Recently, it has been demonstrated by using SPECT imaging with technetium-99m tetrofosmin  and by using 18F-FDG SPECT , that the extension of scar tissue and viable myocardium are directly related to the response to CRT, and that scar tissue in the LV pacing lead region may prohibit response to CRT. We did not perform viability studies in this group of patients, but the site of lead implantation was the posterolateral wall, where there was no infarction among our cases.
Limitations of the study
A small number of patients were included.
Gated blood-pool SPECT was not used. Thus, the factor analysis was applied (as an alternative approach) to separate overlapping structures, in order to assess the regurgitation index.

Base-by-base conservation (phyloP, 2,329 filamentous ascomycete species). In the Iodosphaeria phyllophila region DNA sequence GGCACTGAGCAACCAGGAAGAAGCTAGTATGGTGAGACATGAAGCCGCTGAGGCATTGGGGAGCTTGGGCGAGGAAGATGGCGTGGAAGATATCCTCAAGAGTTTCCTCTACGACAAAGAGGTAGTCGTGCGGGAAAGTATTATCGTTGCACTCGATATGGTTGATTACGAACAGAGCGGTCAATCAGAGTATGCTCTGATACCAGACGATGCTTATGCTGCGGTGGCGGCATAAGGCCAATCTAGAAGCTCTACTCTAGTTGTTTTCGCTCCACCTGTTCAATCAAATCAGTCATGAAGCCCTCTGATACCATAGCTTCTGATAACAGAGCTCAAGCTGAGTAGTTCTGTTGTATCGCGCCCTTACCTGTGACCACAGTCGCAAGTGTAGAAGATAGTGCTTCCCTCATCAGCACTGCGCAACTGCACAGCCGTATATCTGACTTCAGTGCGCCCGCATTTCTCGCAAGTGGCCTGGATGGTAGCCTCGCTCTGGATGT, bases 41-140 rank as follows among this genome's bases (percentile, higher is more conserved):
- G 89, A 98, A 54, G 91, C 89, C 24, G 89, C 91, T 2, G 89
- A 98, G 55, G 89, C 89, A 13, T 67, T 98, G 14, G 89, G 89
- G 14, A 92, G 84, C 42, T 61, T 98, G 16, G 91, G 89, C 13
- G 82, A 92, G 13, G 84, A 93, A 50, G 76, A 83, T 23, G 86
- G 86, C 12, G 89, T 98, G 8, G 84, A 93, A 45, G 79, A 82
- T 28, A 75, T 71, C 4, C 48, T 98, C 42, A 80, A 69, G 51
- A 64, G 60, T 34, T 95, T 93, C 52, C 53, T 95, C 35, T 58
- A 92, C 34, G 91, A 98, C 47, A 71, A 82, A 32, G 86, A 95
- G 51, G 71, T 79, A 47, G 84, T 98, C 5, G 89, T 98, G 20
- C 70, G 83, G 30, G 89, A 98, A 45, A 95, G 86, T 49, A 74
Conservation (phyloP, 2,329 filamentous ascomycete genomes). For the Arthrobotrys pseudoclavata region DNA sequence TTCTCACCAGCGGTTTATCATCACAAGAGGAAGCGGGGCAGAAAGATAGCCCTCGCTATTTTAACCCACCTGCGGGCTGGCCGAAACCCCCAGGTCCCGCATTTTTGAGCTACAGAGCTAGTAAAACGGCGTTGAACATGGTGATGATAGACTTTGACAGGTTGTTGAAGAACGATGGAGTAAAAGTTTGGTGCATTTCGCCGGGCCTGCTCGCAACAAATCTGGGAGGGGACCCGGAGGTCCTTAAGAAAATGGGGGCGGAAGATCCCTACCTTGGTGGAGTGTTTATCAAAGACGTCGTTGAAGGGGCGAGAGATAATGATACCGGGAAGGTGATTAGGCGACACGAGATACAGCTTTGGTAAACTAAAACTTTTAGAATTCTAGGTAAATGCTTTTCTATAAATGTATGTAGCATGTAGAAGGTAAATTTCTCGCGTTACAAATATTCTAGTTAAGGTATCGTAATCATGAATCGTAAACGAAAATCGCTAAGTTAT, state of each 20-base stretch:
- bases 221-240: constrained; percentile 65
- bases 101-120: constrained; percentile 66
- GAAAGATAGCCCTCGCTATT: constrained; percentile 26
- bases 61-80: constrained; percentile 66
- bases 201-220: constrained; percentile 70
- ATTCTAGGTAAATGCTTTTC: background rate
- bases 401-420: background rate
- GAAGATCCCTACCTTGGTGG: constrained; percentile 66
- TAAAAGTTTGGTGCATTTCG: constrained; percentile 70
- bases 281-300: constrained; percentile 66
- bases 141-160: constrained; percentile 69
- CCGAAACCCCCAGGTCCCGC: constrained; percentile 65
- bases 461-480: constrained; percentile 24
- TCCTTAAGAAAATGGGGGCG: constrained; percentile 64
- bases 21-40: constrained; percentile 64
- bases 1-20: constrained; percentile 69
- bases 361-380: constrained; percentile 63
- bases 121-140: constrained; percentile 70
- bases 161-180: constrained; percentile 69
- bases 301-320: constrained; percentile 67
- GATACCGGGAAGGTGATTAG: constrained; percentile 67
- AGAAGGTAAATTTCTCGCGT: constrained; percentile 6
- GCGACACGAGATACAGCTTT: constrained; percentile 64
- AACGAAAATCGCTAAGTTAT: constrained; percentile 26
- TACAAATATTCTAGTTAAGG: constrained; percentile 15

A myocardial viability analysis was not performed before CRT implantation.
Radionuclide angiography is a useful method to assess heart failure patients before and after CRT. CRT improves myocardial perfusion mainly in non-ischemic patients.
We are grateful to Adrienne Hunter, Ph.D, for her patience and dedication in reviewing the manuscript.
Amalia Peix, MD, PhD Nuclear Medicine Department Institute of Cardiology 17 No. 702, Vedado. CP 10 400 La Habana. Cuba Phone: (537) 830 6139 Fax: (537) 834 Email: email@example.com